ERIC Number: ED326455
Record Type: RIE
Publication Date: 1989-Nov
Reference Count: N/A
Social Science Theory, Development Management and the Local State in South Africa: A Preliminary Survey of Issues.
Picard, Louis A.
South Africa is in a state of transition. In viewing the struggle between apartheid's defenders and its opponents, social scientists can make the valuable contribution of projecting alternative scenarios of change as it relates to the way in which state institutions intersect with society. This paper is part of a larger study of South Africa that examined the relationship between state policy and social science influences and contending theories of political change and control. Contemporary themes in South African politics are briefly outlined, and the importance of newly introduced political and administrative structures is emphasized. It is a major thesis of the paper that the impact of these new structures, supported by social science theory, may both contribute to the dismantling of apartheid and define the developmental strategies adopted by a majority rule government. The paper suggests that there have been four separate social science ideologies that have defined the policy debate in South Africa since 1948: (1) modernization theory; (2) dependency theory; (3) corporatism; and (4) the concept of internal colonialism as exemplified by South Africa's "homelands" system. Each of these is discussed with a particular focus on how the specific theory has been used to promote and attack racially based political structures and public policy in South Africa. (DB)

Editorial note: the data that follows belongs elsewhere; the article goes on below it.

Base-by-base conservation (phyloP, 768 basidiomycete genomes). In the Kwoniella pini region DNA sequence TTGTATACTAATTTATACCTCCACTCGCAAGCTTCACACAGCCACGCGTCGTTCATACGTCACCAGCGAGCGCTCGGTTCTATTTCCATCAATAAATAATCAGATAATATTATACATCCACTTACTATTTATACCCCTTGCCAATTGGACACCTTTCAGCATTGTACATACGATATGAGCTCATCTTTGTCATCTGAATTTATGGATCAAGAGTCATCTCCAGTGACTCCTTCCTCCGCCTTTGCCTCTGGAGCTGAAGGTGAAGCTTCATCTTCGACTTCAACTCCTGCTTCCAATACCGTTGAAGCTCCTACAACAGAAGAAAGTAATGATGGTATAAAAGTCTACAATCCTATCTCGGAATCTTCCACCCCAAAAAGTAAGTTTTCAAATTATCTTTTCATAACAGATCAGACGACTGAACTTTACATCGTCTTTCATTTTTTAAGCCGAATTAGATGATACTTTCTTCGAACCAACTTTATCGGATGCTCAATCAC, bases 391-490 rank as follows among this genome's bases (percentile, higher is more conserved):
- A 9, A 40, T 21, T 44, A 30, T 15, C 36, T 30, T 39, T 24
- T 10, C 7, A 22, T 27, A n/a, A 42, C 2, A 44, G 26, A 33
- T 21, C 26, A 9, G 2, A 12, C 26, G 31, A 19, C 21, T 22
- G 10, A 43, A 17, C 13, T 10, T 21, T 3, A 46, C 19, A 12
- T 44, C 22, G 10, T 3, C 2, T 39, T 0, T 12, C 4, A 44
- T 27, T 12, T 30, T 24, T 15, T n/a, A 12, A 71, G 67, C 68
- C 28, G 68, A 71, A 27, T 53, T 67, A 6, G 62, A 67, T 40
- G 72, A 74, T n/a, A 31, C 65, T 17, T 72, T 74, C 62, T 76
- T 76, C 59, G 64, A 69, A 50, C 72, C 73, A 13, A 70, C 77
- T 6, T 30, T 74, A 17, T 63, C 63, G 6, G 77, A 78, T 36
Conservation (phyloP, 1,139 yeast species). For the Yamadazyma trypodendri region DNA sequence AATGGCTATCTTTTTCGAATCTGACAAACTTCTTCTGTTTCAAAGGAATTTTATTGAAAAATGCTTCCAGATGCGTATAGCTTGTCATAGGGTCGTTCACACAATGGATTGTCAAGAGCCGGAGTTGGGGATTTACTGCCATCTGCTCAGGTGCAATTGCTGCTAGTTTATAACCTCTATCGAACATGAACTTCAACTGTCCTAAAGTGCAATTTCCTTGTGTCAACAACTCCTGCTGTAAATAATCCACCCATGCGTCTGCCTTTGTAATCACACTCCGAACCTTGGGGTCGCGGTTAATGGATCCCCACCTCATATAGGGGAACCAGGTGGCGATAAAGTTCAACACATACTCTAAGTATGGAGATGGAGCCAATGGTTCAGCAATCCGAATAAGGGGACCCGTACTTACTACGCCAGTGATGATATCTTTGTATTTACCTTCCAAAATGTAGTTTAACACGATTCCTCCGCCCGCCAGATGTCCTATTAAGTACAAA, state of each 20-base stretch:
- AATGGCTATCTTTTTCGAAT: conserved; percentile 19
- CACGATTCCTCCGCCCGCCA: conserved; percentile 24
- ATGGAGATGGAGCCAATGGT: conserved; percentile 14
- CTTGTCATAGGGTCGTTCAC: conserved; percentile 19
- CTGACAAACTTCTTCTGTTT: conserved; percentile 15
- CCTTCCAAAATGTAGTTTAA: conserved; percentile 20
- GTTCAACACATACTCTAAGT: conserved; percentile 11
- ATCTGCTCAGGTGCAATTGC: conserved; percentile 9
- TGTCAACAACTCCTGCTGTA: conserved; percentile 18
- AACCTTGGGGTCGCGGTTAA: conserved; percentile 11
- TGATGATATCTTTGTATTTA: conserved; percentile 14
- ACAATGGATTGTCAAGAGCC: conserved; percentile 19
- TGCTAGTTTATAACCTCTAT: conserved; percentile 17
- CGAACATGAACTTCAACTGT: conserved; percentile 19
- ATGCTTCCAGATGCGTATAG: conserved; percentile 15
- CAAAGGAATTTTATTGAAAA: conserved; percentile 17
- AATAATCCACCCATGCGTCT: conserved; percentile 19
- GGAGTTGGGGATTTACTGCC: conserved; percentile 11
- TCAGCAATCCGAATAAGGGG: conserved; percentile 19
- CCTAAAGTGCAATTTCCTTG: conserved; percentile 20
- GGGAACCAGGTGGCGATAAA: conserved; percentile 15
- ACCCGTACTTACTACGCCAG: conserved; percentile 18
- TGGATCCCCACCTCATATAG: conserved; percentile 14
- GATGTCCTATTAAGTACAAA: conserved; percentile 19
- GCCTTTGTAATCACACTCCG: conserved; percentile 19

Publication Type: Reports - Descriptive; Speeches/Meeting Papers
Education Level: N/A
Authoring Institution: N/A
Identifiers: South Africa
Note: Paper presented at the Annual Meeting of the African Studies Association (Atlanta, GA, November 2-5, 1989).